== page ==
PHILADELPHIA -- Approximately 500 million people around the world are infected with the genital herpes virus known as herpes simplex virus 2 (HSV2). A vaccine that could bring an end to this global pandemic is needed desperately, yet no candidate vaccine has ever performed well in clinical trials. Now scientists in the Perelman School of Medicine at the University of Pennsylvania have shown that a new type of vaccine provides powerful protection in standard guinea pig and monkey models of HSV2 infection.
The new "trivalent" vaccine induces antibodies against three different parts of the virus, including two components that normally help HSV2 evade immune attack.
"It's a novel strategy, and it works beautifully," said senior investigator Harvey M. Friedman, MD, a professor of Infectious Diseases at Penn. "I know of no other HSV2 vaccine candidate with published results that are as promising as this study."
The findings, reported today in PLOS Pathogens, are likely to lead to human clinical trials of the vaccine.
The public health burden from HSV2 is enormous. In the United States alone, researchers estimate that approximately one in six people age 15 to 49 have HSV2 infection. In some parts of Africa, more than half the adult population is thought to be infected. Aside from the direct burden on adults, HSV2 can cause devastating and often lethal infections of infants born to infected mothers. HSV2 infection also greatly increases the likelihood of HIV transmission and thus accounts for much of the HIV public health burden as well.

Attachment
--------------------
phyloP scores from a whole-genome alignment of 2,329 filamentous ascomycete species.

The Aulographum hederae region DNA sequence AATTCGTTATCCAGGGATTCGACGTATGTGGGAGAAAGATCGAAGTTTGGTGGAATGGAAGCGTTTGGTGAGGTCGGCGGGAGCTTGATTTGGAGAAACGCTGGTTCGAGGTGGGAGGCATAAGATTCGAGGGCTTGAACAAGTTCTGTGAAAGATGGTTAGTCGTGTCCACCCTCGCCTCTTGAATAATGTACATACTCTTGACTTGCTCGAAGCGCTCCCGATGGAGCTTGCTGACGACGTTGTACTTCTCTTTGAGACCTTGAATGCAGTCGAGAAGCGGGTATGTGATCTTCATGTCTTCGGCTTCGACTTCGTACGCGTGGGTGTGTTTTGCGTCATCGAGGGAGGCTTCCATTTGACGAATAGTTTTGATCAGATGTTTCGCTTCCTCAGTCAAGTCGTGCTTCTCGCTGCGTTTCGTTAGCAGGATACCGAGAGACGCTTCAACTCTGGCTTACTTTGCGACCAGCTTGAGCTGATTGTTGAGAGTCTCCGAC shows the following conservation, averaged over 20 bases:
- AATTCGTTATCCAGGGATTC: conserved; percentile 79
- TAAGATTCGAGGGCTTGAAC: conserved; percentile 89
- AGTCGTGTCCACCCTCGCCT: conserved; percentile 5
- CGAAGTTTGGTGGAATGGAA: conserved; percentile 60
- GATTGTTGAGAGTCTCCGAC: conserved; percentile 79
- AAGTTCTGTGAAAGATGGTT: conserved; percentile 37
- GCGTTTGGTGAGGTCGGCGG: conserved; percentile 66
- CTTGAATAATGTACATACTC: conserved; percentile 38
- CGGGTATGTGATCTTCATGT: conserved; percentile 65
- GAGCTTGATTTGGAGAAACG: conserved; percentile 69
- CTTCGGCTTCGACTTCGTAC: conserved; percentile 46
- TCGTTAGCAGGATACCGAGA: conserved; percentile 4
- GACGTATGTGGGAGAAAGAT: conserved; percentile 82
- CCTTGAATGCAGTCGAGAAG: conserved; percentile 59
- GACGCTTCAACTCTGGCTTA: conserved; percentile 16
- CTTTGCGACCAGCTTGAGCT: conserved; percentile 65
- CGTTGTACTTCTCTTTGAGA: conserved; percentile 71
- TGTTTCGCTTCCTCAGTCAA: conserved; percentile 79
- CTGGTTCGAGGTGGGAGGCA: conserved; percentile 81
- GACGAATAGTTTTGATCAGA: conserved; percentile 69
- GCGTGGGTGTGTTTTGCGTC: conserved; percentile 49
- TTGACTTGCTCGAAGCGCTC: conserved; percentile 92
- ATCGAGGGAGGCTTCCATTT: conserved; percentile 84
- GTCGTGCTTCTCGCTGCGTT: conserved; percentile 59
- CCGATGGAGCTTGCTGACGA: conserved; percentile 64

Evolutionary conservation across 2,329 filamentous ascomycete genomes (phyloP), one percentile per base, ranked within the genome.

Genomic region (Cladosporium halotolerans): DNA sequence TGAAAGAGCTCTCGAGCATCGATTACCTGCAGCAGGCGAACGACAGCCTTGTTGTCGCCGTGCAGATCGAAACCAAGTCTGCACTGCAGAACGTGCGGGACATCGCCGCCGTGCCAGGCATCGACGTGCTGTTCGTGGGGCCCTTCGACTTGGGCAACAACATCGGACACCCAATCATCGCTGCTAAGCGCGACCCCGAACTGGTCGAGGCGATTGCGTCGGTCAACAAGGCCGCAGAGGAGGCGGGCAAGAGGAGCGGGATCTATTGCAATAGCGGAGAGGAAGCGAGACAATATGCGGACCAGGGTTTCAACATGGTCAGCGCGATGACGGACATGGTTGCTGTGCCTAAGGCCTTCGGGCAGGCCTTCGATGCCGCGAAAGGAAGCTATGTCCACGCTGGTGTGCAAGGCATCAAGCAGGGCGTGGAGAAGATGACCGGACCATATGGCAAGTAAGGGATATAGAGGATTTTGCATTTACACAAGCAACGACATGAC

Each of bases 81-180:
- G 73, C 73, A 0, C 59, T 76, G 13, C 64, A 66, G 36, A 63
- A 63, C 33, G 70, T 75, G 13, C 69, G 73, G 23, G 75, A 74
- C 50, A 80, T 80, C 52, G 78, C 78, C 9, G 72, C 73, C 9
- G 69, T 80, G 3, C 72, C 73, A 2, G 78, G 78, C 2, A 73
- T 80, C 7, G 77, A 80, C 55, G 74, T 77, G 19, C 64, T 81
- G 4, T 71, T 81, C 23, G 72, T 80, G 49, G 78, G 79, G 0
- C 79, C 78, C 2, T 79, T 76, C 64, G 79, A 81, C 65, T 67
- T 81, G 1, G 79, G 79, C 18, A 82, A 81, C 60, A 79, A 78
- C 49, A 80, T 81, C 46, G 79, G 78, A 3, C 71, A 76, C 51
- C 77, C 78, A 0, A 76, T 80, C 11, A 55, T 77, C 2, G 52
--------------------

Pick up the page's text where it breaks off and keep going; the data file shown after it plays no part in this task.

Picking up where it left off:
Candidate HSV2 vaccines developed in recent years have largely targeted gD2, a glycoprotein (a protein coated with sugar-like molecules) that is mounted on the virus's outer envelope and helps it break into host cells. However, vaccines targeting gD2 alone have not shown very robust protection in animal and human trials.
Friedman and his team, therefore, designed their new vaccine to induce an immune response against not only gD2 but also two other viral glycoproteins, gC2 and gE2. The latter are known to block elements of the immune response, helping HSV2 to survive long-term in its hosts.